8. PS… Remember to live. To help avoid burnout, make sure that there is time set aside for yourself, your social life, and your family. The goal is to create a healthy work-life balance, but one that is right for you and your particular situation. It goes without saying that a single young person will have different needs to someone older with a family; and it goes without saying, that anyway people are just different. If you feel that something is off or out of whack with your schedule, then do whatever you can to change it. But, if you’re enjoying what you do and the time and energy demands are producing no conflict, then just skip this tip.

9. Delegate responsibilities. Know when and how to enlist the help of others to get the job done. Depending on your circumstances, this can include: outsourcing a particular task or job, hiring a new employee, or getting the assistance of co-workers.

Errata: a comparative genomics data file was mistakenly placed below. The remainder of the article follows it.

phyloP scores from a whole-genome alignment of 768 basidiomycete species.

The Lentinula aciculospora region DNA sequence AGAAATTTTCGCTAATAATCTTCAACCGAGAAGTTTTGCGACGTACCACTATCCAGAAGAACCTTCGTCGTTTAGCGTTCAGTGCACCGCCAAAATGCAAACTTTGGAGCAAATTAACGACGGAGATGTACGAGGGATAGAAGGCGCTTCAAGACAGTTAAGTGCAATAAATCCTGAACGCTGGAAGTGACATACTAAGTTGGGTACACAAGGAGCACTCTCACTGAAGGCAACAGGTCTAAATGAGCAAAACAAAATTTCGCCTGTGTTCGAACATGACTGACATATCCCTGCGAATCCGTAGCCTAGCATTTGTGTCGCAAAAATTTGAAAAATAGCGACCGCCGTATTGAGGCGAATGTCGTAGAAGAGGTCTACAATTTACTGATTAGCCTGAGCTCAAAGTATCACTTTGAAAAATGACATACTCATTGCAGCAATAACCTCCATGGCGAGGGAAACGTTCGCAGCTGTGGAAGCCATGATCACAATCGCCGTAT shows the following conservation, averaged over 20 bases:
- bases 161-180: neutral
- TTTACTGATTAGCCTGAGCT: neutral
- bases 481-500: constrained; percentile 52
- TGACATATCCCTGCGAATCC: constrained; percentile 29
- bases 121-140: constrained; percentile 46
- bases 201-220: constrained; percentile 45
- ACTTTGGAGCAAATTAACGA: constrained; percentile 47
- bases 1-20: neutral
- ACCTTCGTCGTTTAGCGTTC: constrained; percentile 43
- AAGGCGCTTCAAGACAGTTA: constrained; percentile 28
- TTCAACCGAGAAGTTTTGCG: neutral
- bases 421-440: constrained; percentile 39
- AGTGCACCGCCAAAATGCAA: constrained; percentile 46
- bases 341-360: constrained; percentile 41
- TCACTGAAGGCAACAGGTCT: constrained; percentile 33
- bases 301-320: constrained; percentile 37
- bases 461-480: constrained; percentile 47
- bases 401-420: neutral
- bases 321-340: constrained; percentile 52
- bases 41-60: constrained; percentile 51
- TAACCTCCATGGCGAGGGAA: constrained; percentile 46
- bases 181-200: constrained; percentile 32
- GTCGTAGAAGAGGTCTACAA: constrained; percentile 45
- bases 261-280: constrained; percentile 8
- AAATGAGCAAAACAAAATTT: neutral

10. Fill your toolbox. Do what you can to acquire the best and most suitable tools to get the job(s) done:

  • There are countless software applications and services available these days that can help you to better manage your time, data, and other resources. But to get the best results, be clear about your needs, and try to narrow in on a small handful of them.
  • You may also want to try to gain more expertise in particular area (via seminars, webinars, certification, or coursework) to improve your authority and efficiency.
  • Work on creating strategic alliances with other people and businesses